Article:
Validating a Hazardous Drinking Index in a Sample of Sexual Minority Women: Reliability, Validity, and Predictive Accuracy

Barth B. Riley*, Tonda L. Hughes, Sharon C. Wilsnack, Timothy P. Johnson, Perry Benson, Frances Aranda

*Corresponding author for this work

Research output: Contribution to journalArticlepeer-review

5 Scopus citations

Abstract

Background: Although sexual minority women (SMW) are at increased risk of hazardous drinking (HD), efforts to validate HD measures have yet to focus on this population. Objectives: Validation of a 13-item Hazardous Drinking Index (HDI) in a large sample of SMW. Methods: Data were from 700 adult SMW (age 18-82) enrolled in the Chicago Health and Life Experiences of Women study. Criterion measures included counts of depressive symptoms and post-traumatic stress disorder (PTSD) symptoms, average daily and 30-day ethanol consumption, risky sexual behavior, and Diagnostic and Statistical Manual (DSM-IV) measures of alcohol abuse/dependence. Analyses included assessment of internal consistency, construction of receiver operating characteristic (ROC) curves to predict alcohol abuse/dependence, and correlations between HDI and criterion measures. We compared the psychometric properties (diagnostic accuracy and correlates of hazardous drinking) of the HDI to the commonly used CAGE instrument. Results: KR-20 reliability for the HDI was 0.80, compared to 0.74 for the CAGE. Predictive accuracy, as measured by the area under the receiver operating characteristic curve for alcohol abuse/dependence, was HDI: 0.89; CAGE: 0.84. The HDI evidenced the best predictive efficacy and tradeoff between sensitivity and specificity. Results supported the concurrent validity of the HDI measure. Conclusions: The Hazardous Drinking Index is a reliable and valid measure of hazardous drinking for sexual minority women.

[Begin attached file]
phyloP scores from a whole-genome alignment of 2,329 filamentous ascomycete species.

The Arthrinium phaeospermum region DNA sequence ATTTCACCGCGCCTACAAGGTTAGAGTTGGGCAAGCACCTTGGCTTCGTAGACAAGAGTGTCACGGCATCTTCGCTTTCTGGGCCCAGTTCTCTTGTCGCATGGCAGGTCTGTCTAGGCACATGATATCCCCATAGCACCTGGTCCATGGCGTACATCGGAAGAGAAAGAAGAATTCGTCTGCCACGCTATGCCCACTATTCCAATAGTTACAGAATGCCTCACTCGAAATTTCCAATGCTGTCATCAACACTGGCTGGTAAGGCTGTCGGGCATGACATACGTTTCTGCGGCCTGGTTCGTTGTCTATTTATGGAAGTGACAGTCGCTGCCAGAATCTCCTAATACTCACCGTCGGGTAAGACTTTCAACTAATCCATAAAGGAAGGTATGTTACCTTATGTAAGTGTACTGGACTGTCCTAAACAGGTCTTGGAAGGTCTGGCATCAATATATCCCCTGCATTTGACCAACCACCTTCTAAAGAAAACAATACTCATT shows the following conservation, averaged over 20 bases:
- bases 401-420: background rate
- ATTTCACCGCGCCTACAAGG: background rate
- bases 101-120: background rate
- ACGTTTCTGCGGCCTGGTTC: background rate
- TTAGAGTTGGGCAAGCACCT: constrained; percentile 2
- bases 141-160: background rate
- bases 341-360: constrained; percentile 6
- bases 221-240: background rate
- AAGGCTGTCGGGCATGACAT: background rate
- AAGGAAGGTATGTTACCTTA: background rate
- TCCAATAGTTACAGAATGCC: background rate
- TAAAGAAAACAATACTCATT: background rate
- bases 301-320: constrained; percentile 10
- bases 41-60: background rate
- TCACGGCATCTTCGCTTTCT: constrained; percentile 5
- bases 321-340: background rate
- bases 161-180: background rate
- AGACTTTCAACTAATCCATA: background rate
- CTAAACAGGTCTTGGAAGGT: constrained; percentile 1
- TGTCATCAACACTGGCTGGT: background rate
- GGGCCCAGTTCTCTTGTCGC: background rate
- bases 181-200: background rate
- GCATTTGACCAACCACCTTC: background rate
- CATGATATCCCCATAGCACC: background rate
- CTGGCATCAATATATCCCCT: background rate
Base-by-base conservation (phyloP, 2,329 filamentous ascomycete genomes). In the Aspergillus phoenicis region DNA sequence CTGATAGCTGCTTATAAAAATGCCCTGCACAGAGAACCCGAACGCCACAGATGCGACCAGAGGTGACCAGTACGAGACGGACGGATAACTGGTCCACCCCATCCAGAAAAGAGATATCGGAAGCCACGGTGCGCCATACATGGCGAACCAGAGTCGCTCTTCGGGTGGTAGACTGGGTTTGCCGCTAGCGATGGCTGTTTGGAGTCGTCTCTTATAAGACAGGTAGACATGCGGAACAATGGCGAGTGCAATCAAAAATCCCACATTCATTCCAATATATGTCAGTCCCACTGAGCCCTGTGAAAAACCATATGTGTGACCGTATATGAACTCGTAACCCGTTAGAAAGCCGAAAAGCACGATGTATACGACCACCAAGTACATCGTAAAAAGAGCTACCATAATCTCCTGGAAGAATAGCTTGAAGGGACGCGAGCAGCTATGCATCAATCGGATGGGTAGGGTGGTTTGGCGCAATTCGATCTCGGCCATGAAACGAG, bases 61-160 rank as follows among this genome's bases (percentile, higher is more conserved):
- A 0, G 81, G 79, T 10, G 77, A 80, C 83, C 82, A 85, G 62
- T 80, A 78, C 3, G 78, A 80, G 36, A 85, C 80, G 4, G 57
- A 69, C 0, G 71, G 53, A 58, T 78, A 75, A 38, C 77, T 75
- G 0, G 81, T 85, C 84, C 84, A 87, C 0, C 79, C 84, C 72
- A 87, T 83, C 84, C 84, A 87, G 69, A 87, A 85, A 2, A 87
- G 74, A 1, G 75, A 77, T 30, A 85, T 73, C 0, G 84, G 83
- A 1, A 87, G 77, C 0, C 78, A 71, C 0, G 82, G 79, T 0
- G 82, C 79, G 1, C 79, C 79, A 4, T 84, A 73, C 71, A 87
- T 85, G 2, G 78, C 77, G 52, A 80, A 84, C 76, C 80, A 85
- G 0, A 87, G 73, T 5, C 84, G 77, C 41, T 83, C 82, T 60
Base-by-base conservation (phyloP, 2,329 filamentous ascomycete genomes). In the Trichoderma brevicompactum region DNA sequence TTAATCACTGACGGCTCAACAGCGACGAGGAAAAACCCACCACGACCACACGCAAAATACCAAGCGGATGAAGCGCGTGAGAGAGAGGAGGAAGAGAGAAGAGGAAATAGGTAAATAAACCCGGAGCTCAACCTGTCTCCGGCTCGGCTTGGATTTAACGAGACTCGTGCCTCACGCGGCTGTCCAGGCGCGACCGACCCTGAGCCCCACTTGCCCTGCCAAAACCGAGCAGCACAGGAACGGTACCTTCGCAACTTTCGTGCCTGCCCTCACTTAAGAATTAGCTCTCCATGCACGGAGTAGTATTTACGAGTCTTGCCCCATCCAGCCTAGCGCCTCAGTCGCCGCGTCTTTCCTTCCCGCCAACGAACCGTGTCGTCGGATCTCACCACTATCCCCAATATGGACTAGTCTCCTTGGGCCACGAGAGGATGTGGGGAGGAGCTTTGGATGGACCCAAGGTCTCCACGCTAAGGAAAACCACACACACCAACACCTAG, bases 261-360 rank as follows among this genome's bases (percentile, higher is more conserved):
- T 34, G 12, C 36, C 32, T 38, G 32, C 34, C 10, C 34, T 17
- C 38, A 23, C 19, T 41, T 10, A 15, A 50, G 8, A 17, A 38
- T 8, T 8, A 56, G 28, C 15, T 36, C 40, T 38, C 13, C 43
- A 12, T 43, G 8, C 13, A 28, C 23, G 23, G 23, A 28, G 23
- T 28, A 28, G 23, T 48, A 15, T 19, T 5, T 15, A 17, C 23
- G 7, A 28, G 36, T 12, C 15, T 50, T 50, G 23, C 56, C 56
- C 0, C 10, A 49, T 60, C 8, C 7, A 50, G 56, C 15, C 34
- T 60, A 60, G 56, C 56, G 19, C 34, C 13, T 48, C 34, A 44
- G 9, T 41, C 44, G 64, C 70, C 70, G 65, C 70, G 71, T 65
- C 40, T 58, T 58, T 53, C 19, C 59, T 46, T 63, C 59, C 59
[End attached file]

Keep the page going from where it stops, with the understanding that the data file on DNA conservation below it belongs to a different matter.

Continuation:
Original languageEnglish (US)
Pages (from-to)43-51
Number of pages9
JournalSubstance Use and Misuse
Volume52
Issue number1
DOIs
StatePublished - Jan 2 2017
Externally publishedYes

Keywords

  • Hazardous drinking
  • alcohol abuse
  • alcohol dependence
  • sexual minority women

ASJC Scopus subject areas

  • Medicine (miscellaneous)
  • Health(social science)
  • Public Health, Environmental and Occupational Health
  • Psychiatry and Mental health

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